Analysts Respond to Signing of Phase 1 US-China Trade Deal

Phase 1 of the deal will reduce tariffs on both sides, increase China’s purchases of U.S. goods, and require China to make structural changes to its economy.

“President Trump’s strategy was exactly right. I think tough tariffs brought him to the negotiating table. I think that tough tariffs hurt their economy and made them much more amenable to a good deal,” said Larry Kudlow, Director of the United States National Economic Council.

“Ultimately, the hammer that Trump holds over China if they start cheating on this deal is that the tariffs will come back. And those tariffs, you know, have hurt the Chinese economy and they’ve hurt the United States, but they’ve also hurt China. And so the only real leverage Trump has in my opinion, is the threat of tariffs being reimposed,” said Kudlow.

Others refer to the bottom line, a calming down of an 18-month trade war that has slowed global growth.

“At the very least, this is a truce, and at the very least, it means there will not be an escalation of tariffs in 2020. And so that’s very good news for investors, for businesses and for workers,” said Stephen Moore, an economist at The Heritage Foundation.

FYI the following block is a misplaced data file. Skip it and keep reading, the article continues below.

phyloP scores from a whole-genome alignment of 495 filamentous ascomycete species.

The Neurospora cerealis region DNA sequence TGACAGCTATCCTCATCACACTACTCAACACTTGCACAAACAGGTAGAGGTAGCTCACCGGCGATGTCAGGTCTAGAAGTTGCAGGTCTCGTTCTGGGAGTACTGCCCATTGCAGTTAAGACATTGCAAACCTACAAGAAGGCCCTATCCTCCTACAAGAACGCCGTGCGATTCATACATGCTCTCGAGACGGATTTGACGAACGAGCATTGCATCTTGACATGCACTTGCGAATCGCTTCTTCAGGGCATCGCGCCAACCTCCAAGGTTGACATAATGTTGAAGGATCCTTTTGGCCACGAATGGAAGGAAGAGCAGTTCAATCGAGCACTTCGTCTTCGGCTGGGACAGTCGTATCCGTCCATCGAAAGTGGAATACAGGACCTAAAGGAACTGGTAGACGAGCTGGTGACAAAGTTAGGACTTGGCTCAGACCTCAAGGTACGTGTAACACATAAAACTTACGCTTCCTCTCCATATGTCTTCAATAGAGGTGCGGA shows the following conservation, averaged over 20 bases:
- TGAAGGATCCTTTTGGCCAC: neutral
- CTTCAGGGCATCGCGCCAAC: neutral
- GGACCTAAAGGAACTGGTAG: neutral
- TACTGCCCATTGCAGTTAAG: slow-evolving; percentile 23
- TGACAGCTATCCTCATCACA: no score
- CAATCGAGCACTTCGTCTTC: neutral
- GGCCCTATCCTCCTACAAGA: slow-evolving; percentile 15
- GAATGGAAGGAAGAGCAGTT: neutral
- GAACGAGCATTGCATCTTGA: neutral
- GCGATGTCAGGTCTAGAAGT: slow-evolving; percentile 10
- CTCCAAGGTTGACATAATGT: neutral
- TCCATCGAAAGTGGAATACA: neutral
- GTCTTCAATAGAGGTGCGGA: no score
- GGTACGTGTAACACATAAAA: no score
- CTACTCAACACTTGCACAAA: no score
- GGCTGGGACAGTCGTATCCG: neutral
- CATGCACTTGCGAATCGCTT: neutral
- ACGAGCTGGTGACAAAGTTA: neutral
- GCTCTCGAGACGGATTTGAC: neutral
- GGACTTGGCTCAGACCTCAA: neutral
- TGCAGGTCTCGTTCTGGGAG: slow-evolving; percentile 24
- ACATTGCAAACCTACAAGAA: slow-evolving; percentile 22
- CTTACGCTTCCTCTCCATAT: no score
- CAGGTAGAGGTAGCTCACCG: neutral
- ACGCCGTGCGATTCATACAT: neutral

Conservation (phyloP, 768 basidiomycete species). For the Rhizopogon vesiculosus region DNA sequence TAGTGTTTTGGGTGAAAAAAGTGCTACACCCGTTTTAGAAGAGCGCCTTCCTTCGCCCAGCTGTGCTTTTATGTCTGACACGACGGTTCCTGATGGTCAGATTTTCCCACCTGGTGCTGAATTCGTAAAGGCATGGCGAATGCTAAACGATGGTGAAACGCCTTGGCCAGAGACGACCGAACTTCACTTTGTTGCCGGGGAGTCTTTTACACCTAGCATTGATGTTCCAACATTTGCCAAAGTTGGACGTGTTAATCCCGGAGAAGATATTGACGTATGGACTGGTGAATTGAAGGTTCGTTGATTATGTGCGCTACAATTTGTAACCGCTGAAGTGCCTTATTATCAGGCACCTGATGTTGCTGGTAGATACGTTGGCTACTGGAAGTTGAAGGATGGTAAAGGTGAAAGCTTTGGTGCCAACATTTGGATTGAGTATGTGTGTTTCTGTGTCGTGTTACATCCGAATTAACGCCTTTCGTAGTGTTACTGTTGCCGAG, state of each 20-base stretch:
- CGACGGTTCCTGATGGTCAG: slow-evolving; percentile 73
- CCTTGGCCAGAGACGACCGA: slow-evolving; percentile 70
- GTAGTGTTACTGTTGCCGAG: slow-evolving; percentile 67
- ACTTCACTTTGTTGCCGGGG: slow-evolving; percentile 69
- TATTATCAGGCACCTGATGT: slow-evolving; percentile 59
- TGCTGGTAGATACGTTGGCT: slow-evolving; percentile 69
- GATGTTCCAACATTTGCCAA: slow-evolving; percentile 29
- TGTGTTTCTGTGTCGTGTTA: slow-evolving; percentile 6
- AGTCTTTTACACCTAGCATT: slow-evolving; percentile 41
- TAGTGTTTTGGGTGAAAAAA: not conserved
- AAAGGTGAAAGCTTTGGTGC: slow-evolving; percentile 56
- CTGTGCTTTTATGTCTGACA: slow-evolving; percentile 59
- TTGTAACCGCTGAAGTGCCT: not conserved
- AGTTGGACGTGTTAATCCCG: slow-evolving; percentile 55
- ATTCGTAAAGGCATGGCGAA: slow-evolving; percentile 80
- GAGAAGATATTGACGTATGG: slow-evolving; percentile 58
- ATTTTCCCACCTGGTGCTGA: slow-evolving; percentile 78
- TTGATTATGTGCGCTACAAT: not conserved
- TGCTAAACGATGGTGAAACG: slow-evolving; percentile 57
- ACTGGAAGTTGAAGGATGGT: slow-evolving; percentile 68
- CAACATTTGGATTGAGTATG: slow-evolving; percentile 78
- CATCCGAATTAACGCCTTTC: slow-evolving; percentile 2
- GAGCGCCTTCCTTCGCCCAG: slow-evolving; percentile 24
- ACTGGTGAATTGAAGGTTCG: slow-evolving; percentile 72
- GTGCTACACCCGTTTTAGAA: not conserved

Moore says a phase two deal is unlikely before the November election. Likewise, President Trump has said much of the success of Phase 2 will depend on the success of Phase 1–which will be closely watched in the next few months.

Some businesses are cautiously optimistic.

“We work with both Chinese companies and U.S. importers. So Chinese exporters, U.S. importers, and also U.S. exporters to China. So all of them are watching this very closely. And certainly, the reduction in tariffs helps boost both the U.S. importers because they have to pay those tariffs,” said Mark Ludwikowski, leader of Clark Hill’s International Trade Practice.

“We are we are optimistic that it will work, and that China is serious about making it work,” said Ludwikowski.

“We will definitely need to keep an eye on what happens in the next, I would say the next quarter next few months, because if purchases are not being made by China, if enforcement is not strong enough, then we could start hearing some concerns from the U.S. industries,” said Ludwikowski.

Critics argue the deal is not good enough.

“So this ‘phase one’ deal is an extreme disappointment to me and to millions and millions of Americans who want to see us make China play fair,” said Sen. Chuck Schumer (D-N.Y.).

“We’ve seen this over and over again. China agrees to something and they don’t do it,” said Schumer.

Whether China will abide by its word remains the biggest question.

The agreement comes complete with a dispute settlement and enforcement mechanism, which takes about 90 days to complete. If China fails to adhere to the deal, the United States can reimpose the withdrawn tariffs.